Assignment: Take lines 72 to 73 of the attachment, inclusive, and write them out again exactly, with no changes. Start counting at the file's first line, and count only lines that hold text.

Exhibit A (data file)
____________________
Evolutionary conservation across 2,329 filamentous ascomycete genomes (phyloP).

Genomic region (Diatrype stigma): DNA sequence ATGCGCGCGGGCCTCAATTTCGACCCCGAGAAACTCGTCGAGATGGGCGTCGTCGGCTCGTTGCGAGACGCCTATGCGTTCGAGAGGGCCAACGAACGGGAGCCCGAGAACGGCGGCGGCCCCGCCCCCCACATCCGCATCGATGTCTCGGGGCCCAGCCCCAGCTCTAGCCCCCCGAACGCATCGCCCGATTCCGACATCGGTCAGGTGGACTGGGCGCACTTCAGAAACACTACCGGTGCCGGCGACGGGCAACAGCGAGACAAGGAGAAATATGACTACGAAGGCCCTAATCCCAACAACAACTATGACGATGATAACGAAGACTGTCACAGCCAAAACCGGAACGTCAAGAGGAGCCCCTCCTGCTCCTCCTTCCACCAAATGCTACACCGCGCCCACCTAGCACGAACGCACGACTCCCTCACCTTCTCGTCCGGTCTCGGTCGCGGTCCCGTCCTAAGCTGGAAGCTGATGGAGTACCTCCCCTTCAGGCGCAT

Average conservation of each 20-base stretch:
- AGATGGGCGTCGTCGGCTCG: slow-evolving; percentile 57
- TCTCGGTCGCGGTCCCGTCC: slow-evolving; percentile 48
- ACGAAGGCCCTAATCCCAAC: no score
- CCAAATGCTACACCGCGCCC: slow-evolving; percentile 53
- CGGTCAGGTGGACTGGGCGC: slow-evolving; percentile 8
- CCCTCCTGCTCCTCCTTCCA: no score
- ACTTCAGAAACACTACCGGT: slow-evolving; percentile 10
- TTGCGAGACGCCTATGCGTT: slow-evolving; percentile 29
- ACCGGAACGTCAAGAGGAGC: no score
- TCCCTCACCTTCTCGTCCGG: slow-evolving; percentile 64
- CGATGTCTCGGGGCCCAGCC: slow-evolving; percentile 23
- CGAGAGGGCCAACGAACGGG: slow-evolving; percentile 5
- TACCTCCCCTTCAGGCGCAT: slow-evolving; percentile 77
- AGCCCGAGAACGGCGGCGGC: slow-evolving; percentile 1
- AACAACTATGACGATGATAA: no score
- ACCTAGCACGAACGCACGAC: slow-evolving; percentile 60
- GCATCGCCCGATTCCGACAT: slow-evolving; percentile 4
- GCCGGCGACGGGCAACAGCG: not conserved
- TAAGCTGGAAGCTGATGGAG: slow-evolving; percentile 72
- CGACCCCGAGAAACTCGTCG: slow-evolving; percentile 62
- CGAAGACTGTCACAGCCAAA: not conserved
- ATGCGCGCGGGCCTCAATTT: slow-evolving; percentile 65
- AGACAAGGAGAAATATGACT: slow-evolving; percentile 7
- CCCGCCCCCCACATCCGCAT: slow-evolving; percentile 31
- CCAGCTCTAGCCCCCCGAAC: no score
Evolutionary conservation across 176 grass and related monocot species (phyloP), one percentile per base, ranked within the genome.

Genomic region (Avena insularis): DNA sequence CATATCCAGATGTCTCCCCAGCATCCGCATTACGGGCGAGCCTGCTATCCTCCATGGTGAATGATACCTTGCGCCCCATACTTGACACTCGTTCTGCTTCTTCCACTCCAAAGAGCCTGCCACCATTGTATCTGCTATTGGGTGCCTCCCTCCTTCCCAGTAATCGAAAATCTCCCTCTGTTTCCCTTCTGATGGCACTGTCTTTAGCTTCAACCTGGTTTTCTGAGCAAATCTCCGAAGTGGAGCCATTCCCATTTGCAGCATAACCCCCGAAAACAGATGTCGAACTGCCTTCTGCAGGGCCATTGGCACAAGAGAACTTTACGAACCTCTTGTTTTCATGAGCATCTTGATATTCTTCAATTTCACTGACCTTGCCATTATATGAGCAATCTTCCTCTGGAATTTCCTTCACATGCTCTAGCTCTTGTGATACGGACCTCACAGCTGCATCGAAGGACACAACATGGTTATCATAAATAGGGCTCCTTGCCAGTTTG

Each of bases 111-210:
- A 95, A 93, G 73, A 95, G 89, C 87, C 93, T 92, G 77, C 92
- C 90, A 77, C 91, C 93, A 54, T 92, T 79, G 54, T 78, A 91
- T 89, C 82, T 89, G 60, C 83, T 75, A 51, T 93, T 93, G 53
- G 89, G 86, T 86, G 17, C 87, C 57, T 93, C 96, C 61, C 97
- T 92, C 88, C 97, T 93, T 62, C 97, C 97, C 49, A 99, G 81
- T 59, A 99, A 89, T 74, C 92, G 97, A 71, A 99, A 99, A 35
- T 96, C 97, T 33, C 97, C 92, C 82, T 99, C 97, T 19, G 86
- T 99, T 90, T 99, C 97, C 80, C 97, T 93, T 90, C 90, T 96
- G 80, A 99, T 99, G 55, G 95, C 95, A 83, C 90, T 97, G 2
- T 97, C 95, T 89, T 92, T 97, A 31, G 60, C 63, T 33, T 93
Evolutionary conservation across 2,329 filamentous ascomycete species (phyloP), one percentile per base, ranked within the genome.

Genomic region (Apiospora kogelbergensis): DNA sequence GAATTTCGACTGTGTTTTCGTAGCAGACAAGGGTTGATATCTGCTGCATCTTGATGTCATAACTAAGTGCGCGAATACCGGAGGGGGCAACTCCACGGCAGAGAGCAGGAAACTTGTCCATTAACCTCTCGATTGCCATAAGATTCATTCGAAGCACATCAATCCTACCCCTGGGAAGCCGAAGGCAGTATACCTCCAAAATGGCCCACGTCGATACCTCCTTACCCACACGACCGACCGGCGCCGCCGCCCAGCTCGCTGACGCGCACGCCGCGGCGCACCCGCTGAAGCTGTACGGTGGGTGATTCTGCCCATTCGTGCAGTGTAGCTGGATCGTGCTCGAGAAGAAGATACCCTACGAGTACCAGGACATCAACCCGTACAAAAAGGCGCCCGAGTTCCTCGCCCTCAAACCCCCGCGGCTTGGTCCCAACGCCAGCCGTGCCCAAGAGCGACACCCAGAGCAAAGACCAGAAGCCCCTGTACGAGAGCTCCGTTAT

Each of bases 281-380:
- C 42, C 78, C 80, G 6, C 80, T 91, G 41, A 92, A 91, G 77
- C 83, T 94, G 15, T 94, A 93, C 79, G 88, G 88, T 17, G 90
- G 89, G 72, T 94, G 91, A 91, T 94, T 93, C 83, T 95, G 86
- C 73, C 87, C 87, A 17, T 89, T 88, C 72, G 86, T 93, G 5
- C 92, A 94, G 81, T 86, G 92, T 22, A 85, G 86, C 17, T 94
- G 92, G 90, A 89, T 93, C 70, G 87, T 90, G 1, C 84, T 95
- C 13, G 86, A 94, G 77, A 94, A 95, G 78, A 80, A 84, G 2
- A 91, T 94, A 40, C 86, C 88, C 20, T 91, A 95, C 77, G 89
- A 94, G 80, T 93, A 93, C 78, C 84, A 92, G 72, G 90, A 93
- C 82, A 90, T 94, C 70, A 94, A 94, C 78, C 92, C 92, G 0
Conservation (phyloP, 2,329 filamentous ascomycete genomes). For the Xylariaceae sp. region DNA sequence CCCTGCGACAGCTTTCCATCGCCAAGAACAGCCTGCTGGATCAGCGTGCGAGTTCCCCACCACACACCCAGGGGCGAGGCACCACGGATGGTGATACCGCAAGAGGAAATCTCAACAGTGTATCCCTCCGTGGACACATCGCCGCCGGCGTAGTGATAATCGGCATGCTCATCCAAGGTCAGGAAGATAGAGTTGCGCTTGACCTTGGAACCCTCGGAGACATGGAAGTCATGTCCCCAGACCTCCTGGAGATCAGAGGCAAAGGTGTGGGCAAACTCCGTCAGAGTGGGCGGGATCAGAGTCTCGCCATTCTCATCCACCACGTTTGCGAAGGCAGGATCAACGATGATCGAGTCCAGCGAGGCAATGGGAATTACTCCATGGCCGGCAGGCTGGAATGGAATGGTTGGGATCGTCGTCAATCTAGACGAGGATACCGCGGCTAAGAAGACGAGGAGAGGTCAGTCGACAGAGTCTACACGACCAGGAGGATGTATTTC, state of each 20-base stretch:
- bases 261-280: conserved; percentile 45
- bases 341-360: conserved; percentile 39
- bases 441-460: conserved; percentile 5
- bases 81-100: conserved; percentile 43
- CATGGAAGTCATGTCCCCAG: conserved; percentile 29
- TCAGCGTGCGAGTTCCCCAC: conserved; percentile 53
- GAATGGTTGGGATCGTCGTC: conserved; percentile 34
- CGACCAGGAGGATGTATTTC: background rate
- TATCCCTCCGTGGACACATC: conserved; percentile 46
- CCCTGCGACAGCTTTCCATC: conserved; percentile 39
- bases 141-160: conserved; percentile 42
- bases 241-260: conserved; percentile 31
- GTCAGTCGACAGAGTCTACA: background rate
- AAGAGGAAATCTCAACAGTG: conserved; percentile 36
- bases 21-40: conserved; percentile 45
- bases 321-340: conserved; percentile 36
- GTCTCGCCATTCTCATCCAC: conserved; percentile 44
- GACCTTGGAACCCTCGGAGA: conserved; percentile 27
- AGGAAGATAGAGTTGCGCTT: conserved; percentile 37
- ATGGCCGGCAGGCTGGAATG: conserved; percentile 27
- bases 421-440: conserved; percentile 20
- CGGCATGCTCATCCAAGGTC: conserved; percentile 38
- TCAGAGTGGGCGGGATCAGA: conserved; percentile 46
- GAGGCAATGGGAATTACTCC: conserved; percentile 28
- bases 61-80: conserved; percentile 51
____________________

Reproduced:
- GTCTCGCCATTCTCATCCAC: conserved; percentile 44
- GACCTTGGAACCCTCGGAGA: conserved; percentile 27